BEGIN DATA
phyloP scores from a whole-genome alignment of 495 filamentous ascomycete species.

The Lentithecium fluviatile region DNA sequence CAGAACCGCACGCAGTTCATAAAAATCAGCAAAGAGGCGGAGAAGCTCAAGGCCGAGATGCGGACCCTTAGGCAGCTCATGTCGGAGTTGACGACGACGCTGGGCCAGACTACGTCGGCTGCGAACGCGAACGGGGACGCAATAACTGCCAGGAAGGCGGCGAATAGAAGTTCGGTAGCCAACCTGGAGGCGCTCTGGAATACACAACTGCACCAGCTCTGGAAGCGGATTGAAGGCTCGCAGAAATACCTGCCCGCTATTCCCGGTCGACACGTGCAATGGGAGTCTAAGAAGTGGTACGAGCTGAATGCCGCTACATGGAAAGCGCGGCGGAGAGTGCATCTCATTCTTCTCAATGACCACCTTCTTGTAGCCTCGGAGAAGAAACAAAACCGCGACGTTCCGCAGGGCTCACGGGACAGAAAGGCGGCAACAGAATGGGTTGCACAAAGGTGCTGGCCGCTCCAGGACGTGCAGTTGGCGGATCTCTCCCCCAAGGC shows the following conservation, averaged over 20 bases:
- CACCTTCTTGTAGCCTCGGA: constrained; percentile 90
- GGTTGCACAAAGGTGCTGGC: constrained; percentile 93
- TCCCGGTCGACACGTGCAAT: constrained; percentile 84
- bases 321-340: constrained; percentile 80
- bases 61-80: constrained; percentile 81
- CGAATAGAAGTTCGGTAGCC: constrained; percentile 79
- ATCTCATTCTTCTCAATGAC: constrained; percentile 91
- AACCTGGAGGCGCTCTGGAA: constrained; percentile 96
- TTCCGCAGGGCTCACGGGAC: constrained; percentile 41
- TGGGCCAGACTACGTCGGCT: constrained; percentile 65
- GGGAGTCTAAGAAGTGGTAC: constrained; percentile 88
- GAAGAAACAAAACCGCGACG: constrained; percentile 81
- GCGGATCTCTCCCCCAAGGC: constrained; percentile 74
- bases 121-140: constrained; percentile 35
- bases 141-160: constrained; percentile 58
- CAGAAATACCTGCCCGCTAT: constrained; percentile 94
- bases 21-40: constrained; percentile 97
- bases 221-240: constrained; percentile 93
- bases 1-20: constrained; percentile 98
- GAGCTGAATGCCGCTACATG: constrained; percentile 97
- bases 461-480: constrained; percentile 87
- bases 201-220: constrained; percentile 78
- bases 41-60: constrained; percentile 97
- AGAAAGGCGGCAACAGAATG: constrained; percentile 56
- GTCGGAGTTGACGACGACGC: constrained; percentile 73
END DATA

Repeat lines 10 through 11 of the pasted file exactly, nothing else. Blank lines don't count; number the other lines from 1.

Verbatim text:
- AACCTGGAGGCGCTCTGGAA: constrained; percentile 96
- TTCCGCAGGGCTCACGGGAC: constrained; percentile 41